Column: We can disagree without devolving

By Lisa Pett

I don’t disagree with the editor of the Point/Plover Metro Wire about the state of local news. I, too, look back fondly on growing up in a town with multiple local papers. Printed and delivered and read, and reread. 

Those days are long gone. The corporatization of local papers, the drying up of advertising dollars, and the ubiquity of “Facebook News” have all but wiped out the kind of everyday, boots-on-the-ground reporting the Metro Wire provides.  

But I’m not here to talk about the loss of local news, even though I will tip my hat to anyone who is still trying to make it work in the age of digital news, click-bait, “fake news” accusations, and the inability of people to write a decent press release.

The worst part of all of this is the increasing lack of trust and understanding between the public and the media. I apologize for pointing fingers but only one side literally ran for office against the “Lame-Stream Media” and “Fake News.” 

Prior to the war on facts, prior to the war on science and reason, people used to be able to recognize the difference between a news story and an op-ed piece. Citizens, regardless of political party, used to read articles by journalists they actually disagreed with—without attacking the person.

Politicians, elected officials, public servants, and other officials used to provide access to facts, off-the-record background, on-the-record quotes, and interviews, willingly to journalists of all stripes seeking information. 

It wasn’t a perfect system. Plenty of officials reply, “No comment.” And that’s okay. That is what a professional does. Not everything a journalist writes is going to be 100 percent correct. They try. It’s often better when they have another editor reviewing their work (and someone who will answer for it if the facts are reported incorrectly).

But we don’t even have enough reporters in the community, let alone editors in the newsroom. Hell, we don’t even have a newsroom anymore.

I disagree with the editor of the Metro Wire a lot. I disagree with columnist Dan Kontos ALL THE TIME. I always respond in writing, as professionally and politely as possible (Okay, I try).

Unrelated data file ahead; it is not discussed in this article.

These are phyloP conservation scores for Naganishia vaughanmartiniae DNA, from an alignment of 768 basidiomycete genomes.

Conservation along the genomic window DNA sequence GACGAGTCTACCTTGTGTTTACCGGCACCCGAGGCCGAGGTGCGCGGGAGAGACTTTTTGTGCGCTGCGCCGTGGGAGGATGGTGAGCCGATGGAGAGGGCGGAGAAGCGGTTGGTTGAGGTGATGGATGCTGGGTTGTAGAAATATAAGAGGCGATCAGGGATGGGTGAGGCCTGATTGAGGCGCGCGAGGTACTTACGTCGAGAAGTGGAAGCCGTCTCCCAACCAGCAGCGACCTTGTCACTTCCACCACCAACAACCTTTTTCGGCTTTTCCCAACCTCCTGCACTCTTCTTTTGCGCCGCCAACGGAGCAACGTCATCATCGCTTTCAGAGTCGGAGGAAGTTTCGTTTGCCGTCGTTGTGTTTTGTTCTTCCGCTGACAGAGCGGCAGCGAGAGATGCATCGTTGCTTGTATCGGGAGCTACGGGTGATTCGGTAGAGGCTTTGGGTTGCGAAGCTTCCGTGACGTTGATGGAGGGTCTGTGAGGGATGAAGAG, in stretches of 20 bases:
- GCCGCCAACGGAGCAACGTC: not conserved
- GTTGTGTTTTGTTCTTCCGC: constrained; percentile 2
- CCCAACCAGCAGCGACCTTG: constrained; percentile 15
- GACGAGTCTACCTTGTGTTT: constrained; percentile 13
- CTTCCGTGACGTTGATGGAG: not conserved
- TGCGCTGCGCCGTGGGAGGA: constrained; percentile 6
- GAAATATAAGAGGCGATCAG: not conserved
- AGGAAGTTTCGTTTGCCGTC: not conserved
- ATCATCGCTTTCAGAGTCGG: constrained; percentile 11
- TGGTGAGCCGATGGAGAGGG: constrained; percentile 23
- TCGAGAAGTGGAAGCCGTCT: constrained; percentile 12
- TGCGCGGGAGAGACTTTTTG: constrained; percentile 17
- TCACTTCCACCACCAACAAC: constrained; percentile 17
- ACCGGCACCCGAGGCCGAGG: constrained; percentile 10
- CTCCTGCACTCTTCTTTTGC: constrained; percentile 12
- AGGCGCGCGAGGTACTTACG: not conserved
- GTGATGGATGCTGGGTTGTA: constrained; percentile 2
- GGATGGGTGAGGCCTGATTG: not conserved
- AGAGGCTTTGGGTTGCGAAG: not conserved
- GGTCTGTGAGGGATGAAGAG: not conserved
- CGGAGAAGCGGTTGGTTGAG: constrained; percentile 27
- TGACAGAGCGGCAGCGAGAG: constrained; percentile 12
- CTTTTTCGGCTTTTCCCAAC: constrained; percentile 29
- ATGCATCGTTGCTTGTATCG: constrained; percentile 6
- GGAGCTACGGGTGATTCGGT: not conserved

Nobody in their right mind should expect a free copy of an article for which they provided facts. Nobody in their right mind should try to refute an article in the comments section of a Facebook post. But I watch it happen. Day after day, it plays out on social media like a car crash I can’t turn away from.

The real fundamental problem in Portage County is the obvious lack of trust between elected officials, public servants, and the local media. I don’t know how to help rebuild that trust. I wish I did. The only thing I can do is to remind people that not every article you disagree with is fake. Not all facts are equal. Specious reasoning and a Google search is not your best weapon.

If you’re running for office, consider your social media presence. Don’t respond to trolls, insults, and jibes. Also, don’t accuse people of lying or malfeasance without proof. Don’t lob personal statements at a reporter in the midst of an ongoing political battle with a village’s legal counsel and end up as a ridiculous quote of the week.

The old saying was, “don’t get into a public fight with someone who buys ink by the barrel.” The modern equivalent of that is “don’t put personal insults in emails with people who pay for bandwidth by the terabyte.”

The Metro Wire is far from the most perfect organization out there. But at least they are trying. That is something nobody else—left or right, conservative or liberal—has stepped up and taken the chance to BE.

I will continue to disagree with the editor. In letters to the editor, in op-ed pieces, in columns, and in person. But I pay for a subscription. And if I am interviewed or provide any information for a story, it doesn’t mean I get free rein in the comments section or get to refute what’s written in a social media post.

We need to be better. To get better, we need to trust people who do not think like us. We need to stop attacking people in the middle and work towards a solution. Be civil. Be professional. 

I know we can do it.

Lisa Pett lives with her family in Hull.

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